While U.S. apartment rent collections did not get off to a great start in March, payment levels achieved by the end of the month proved encouraging.
Among properties where RealPage property management software is used, the share of households paying rent in March climbed 2.6 percentage points from the February result. That month-to-month improvement still left March 2021’s payment level 1.5 percentage points off the March 2020 figure, but the earlier pattern of deepening annual deterioration in collections has been reversed.
Fewer individual metros register notable annual declines in payments, and even the worst performances tend to be a little better than the collection levels posted in the previous few months.
Influencing this shift in momentum, funds provided by the Biden Administration’s American Rescue Plan are putting some money in the hands of households facing financial struggles. Also, job production is beginning to pick up again, according to the latest data from the Bureau of Labor Statistics. Stated simply, more workers are receiving paychecks.
The next set of Rent Payment Tracker data from the National Multifamily Housing Council, which combines information from five technology firms that include RealPage, will be published on April 8.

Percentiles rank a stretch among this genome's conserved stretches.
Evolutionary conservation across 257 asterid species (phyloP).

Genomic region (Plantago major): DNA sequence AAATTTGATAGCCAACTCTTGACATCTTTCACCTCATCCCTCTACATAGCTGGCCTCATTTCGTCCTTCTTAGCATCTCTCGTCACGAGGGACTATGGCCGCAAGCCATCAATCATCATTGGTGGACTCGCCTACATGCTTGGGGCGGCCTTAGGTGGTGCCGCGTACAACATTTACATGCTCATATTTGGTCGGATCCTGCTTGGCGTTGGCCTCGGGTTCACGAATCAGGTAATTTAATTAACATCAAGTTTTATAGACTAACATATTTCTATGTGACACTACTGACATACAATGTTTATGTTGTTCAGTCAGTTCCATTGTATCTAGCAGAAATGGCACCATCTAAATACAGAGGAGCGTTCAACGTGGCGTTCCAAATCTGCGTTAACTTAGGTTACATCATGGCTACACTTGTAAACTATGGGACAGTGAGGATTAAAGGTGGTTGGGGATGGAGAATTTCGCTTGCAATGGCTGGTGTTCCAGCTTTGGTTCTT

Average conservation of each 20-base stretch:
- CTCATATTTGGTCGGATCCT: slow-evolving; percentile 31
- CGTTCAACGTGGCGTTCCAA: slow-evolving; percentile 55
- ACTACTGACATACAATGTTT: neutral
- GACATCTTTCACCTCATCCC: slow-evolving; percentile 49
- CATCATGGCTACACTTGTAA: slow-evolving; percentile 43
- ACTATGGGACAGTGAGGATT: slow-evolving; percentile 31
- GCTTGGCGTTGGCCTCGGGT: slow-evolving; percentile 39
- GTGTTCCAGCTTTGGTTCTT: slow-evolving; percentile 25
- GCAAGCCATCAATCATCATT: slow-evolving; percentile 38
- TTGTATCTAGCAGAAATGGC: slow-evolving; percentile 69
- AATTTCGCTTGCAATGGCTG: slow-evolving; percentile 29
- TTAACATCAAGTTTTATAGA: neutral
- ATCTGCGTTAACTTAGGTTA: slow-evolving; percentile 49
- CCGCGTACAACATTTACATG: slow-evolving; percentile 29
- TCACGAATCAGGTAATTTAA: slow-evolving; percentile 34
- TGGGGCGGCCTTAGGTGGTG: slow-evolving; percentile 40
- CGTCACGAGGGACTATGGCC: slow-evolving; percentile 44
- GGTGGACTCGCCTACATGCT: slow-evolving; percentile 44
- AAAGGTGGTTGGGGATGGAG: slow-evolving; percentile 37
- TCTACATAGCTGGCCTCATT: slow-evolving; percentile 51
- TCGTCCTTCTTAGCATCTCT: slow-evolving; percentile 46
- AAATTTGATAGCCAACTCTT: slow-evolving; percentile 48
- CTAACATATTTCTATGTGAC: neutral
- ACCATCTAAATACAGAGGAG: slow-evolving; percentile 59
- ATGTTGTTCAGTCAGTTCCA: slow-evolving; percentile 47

Previous Patterns Hold in Property Class Payments
As has been seen since the COVID-19 pandemic began, rent collections remain better in the upper-end and mid-range apartments than in the lower-tier properties. RealPage stats show payments for March through the 27th at 95.2% in the Class B block of product and 94.9% in the Class A inventory.
Collection levels are lower at 89% in Class C projects. Renters in the Class C stock generally live paycheck to paycheck, lacking resources to rely on when employment is interrupted.
A Few Spots Register Meaningful Challenges
Portland and Seattle register the country’s biggest annual decline in collections for March, as the share of households paying rent is 5.9 percentage points under the year-ago results. Even in these two markets, however, some improvement in payment levels has occurred over the past month. Annual deterioration was at roughly 7 to 8 percentage points in Portland and Seattle during February.
Other metros with year-over-year payment declines of 4 percentage points or more are New Orleans (-5.6 points), San Jose (-4.2 points) and Los Angeles (-4 points).
Payments in March actually top year-earlier levels in some metros, with the biggest upturns registering in Columbus, Tampa, Fort Lauderdale, Phoenix and West Palm Beach.